How to Build a Wood Floor Countertop

I got lots of questions about my Office Countertop after I posted that I built it out of Oak Flooring.  So, I created some sketches to try to give you a better idea of how you can make all your dreams come true…if you’re dreaming of wood floor countertops that is!

How to Build a Wood Floor Countertop

How to Build a Wood Floor Countertop

*I’m purposely not giving you any surface dimensions because you have to build the countertop to fit your work space.

My work space happened to be T-shaped, you could do the same thing with a straight countertop, or L or X or + shaped for that matter!

1.   Create a plywood base

  • Cut a plywood base the shape of your countertop but subtract the thickness of your finish material from the desired final width.  (I used 3/4″ flooring for my countertops so I made my plywood base 3/4″ narrower!)  Why?   Because you are going to put a “face” on your countertop to make it look thicker, which will add to the total width.
  • Use two layers of plywood to create a strong base.  If you have seams, stagger your second layer so you’re seams do not end up in the same place.  Screw both layers together to secure the seams.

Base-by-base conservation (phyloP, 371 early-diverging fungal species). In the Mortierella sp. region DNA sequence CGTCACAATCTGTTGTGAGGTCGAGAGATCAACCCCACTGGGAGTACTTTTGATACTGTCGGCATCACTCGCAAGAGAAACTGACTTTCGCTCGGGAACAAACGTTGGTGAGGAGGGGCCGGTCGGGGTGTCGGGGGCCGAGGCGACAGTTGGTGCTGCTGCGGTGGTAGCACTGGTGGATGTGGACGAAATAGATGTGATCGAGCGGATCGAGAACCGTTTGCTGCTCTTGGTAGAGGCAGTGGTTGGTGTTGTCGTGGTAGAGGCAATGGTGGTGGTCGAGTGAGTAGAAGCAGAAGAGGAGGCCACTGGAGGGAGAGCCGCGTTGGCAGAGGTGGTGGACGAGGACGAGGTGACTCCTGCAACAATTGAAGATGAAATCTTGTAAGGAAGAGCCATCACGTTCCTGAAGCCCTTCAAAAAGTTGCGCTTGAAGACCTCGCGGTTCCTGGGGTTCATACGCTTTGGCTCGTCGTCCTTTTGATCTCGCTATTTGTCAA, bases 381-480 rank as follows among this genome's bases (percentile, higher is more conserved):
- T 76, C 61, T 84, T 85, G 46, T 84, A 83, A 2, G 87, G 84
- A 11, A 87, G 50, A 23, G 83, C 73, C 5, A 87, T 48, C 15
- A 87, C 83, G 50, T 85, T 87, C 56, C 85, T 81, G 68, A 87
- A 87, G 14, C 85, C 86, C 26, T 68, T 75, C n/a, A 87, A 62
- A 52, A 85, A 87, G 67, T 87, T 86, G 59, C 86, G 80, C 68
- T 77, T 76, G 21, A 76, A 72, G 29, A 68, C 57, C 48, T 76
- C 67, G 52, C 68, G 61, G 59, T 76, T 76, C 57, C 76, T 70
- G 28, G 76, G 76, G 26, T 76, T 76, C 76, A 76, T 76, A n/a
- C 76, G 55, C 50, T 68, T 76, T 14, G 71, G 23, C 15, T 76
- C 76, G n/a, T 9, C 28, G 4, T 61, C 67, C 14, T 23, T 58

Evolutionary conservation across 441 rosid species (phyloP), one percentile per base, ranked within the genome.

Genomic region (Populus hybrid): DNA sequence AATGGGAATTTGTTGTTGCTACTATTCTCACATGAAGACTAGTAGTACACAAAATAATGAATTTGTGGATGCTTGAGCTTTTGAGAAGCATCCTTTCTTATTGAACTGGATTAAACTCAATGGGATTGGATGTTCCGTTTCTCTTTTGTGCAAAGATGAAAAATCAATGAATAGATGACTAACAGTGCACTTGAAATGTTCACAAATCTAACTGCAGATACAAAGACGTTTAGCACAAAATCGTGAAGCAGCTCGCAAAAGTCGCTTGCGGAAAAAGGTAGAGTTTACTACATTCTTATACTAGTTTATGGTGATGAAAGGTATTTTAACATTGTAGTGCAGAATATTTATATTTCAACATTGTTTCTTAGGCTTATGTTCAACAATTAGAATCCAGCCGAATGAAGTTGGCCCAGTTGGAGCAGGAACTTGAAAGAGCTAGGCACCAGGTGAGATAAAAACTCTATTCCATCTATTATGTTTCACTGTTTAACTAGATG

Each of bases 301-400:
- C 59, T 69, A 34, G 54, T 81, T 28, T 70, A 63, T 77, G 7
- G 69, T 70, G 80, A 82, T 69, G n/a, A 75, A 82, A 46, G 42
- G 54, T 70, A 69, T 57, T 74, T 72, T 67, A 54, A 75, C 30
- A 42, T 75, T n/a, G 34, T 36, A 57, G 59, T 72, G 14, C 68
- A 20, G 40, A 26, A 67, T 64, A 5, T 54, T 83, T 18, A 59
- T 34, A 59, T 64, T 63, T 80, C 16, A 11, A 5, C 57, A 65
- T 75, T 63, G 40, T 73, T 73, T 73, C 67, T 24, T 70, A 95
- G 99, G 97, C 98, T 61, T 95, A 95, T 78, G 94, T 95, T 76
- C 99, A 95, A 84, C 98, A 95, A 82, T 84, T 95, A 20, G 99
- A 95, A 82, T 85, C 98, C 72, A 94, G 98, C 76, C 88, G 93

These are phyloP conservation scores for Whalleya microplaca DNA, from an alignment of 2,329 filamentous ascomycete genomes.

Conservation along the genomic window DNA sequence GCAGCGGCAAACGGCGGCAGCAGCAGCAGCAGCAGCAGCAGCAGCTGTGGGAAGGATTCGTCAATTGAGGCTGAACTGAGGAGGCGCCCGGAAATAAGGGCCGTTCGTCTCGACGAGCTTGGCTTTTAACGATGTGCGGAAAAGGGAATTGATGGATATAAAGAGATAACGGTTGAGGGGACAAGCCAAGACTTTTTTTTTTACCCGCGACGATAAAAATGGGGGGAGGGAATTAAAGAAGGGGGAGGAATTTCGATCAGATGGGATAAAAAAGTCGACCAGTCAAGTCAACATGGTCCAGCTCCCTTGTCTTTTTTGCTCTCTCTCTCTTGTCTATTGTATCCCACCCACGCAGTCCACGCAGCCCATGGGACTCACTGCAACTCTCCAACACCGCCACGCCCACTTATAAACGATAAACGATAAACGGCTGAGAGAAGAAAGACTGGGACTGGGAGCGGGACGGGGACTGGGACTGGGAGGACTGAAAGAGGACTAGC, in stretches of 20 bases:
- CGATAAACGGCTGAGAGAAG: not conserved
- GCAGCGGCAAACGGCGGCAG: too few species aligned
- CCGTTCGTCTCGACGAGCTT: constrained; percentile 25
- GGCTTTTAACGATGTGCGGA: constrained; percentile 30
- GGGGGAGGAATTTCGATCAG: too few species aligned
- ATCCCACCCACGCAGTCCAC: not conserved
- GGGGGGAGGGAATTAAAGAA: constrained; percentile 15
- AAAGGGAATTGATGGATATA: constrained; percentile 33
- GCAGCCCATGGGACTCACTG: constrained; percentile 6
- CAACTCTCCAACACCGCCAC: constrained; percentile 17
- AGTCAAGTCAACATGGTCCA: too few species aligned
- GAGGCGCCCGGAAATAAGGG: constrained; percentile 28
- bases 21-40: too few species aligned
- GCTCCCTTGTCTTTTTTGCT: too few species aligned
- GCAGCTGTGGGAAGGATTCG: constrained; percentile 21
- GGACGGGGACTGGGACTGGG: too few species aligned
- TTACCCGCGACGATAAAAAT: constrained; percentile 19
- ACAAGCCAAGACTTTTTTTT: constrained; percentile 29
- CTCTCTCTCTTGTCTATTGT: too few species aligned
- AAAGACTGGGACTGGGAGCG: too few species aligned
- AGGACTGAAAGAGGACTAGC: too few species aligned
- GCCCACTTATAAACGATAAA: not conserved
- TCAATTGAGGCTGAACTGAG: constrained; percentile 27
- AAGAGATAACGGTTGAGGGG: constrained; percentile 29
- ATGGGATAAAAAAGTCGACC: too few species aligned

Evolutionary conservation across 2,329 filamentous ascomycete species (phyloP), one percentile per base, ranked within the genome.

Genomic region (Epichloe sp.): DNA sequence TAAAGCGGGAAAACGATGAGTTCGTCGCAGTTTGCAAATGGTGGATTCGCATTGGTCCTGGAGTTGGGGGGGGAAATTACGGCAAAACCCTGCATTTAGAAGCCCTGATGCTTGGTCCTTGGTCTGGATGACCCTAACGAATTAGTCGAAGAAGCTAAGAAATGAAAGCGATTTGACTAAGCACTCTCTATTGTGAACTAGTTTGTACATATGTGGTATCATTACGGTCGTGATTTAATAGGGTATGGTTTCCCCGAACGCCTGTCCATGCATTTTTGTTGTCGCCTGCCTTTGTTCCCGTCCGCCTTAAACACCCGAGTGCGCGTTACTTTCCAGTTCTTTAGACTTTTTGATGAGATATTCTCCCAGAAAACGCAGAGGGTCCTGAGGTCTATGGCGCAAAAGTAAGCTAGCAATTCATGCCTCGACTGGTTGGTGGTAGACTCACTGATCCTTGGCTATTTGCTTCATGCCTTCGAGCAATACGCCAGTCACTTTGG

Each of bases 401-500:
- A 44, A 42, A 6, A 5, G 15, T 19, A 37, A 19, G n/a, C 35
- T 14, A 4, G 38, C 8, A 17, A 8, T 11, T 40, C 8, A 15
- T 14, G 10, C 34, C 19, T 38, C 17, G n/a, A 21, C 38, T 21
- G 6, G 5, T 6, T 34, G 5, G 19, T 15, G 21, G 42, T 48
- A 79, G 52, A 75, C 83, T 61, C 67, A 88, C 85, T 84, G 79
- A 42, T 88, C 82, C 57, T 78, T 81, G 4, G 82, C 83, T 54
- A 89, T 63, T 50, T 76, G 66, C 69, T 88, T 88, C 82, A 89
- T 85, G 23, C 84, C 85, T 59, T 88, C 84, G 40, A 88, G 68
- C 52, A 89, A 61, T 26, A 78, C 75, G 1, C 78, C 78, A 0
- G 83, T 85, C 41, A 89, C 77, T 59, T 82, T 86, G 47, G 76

How to Build a Wood Floor Countertop
(I usually make my countertop about 1″ wider than my cabinets so there’s an overhang.)
  • If the ends of your countertop are going to be exposed, do the same “adjustment” for the length.  (My countertop goes wall to wall so the ends don’t matter)

2.  Nail on your countertop material!
*Now, obviously you don’t have to use flooring.  I did because unfinished 3/4″ Oak flooring was cheaper than buying regular 3/4″ Oak from the lumber store.  Plus, the tongue and groove helped secure each row together without using glue and clamps which I would have done had I used regular wood.

***If you do use flooring, you’ll have to use a table saw to rip 45* angles onto some of your wood because the bottom of the flooring is not flat (it usually has ridges) and you will not be able to do a butt joint!